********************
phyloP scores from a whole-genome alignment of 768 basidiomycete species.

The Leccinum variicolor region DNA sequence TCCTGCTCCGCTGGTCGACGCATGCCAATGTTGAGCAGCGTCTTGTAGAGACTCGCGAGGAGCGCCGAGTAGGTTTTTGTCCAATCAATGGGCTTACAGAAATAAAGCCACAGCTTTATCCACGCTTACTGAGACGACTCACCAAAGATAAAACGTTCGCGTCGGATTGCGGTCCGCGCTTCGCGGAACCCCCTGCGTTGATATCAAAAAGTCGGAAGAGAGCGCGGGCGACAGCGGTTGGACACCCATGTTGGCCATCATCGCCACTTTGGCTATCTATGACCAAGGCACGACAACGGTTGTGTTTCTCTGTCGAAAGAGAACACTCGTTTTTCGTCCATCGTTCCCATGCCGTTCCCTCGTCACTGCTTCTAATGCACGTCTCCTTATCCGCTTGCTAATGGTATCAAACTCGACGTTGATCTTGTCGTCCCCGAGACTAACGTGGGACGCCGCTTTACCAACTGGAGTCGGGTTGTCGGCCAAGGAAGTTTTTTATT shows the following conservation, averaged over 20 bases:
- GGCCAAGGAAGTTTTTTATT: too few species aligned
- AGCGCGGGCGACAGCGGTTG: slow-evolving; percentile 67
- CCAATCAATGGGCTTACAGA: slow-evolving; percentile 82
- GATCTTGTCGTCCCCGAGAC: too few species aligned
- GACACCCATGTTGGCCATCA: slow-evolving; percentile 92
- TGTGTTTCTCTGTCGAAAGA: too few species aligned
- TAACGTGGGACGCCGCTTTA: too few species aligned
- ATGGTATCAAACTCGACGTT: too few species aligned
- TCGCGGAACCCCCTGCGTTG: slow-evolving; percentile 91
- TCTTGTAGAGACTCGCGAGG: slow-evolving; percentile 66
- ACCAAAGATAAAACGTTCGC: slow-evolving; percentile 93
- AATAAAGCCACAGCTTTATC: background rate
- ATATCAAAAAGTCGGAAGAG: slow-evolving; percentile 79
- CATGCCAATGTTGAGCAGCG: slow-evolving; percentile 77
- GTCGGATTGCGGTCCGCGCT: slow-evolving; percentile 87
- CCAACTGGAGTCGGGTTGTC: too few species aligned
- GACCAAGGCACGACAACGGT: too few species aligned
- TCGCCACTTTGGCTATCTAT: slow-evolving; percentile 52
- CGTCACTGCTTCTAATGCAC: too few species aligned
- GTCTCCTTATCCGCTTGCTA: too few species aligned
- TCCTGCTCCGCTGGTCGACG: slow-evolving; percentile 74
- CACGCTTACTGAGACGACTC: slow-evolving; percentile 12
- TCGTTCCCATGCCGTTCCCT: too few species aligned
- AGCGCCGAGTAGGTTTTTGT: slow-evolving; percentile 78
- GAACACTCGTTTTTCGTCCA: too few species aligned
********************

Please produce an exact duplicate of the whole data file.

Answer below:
phyloP scores from a whole-genome alignment of 768 basidiomycete species.

The Leccinum variicolor region DNA sequence TCCTGCTCCGCTGGTCGACGCATGCCAATGTTGAGCAGCGTCTTGTAGAGACTCGCGAGGAGCGCCGAGTAGGTTTTTGTCCAATCAATGGGCTTACAGAAATAAAGCCACAGCTTTATCCACGCTTACTGAGACGACTCACCAAAGATAAAACGTTCGCGTCGGATTGCGGTCCGCGCTTCGCGGAACCCCCTGCGTTGATATCAAAAAGTCGGAAGAGAGCGCGGGCGACAGCGGTTGGACACCCATGTTGGCCATCATCGCCACTTTGGCTATCTATGACCAAGGCACGACAACGGTTGTGTTTCTCTGTCGAAAGAGAACACTCGTTTTTCGTCCATCGTTCCCATGCCGTTCCCTCGTCACTGCTTCTAATGCACGTCTCCTTATCCGCTTGCTAATGGTATCAAACTCGACGTTGATCTTGTCGTCCCCGAGACTAACGTGGGACGCCGCTTTACCAACTGGAGTCGGGTTGTCGGCCAAGGAAGTTTTTTATT shows the following conservation, averaged over 20 bases:
- GGCCAAGGAAGTTTTTTATT: too few species aligned
- AGCGCGGGCGACAGCGGTTG: slow-evolving; percentile 67
- CCAATCAATGGGCTTACAGA: slow-evolving; percentile 82
- GATCTTGTCGTCCCCGAGAC: too few species aligned
- GACACCCATGTTGGCCATCA: slow-evolving; percentile 92
- TGTGTTTCTCTGTCGAAAGA: too few species aligned
- TAACGTGGGACGCCGCTTTA: too few species aligned
- ATGGTATCAAACTCGACGTT: too few species aligned
- TCGCGGAACCCCCTGCGTTG: slow-evolving; percentile 91
- TCTTGTAGAGACTCGCGAGG: slow-evolving; percentile 66
- ACCAAAGATAAAACGTTCGC: slow-evolving; percentile 93
- AATAAAGCCACAGCTTTATC: background rate
- ATATCAAAAAGTCGGAAGAG: slow-evolving; percentile 79
- CATGCCAATGTTGAGCAGCG: slow-evolving; percentile 77
- GTCGGATTGCGGTCCGCGCT: slow-evolving; percentile 87
- CCAACTGGAGTCGGGTTGTC: too few species aligned
- GACCAAGGCACGACAACGGT: too few species aligned
- TCGCCACTTTGGCTATCTAT: slow-evolving; percentile 52
- CGTCACTGCTTCTAATGCAC: too few species aligned
- GTCTCCTTATCCGCTTGCTA: too few species aligned
- TCCTGCTCCGCTGGTCGACG: slow-evolving; percentile 74
- CACGCTTACTGAGACGACTC: slow-evolving; percentile 12
- TCGTTCCCATGCCGTTCCCT: too few species aligned
- AGCGCCGAGTAGGTTTTTGT: slow-evolving; percentile 78
- GAACACTCGTTTTTCGTCCA: too few species aligned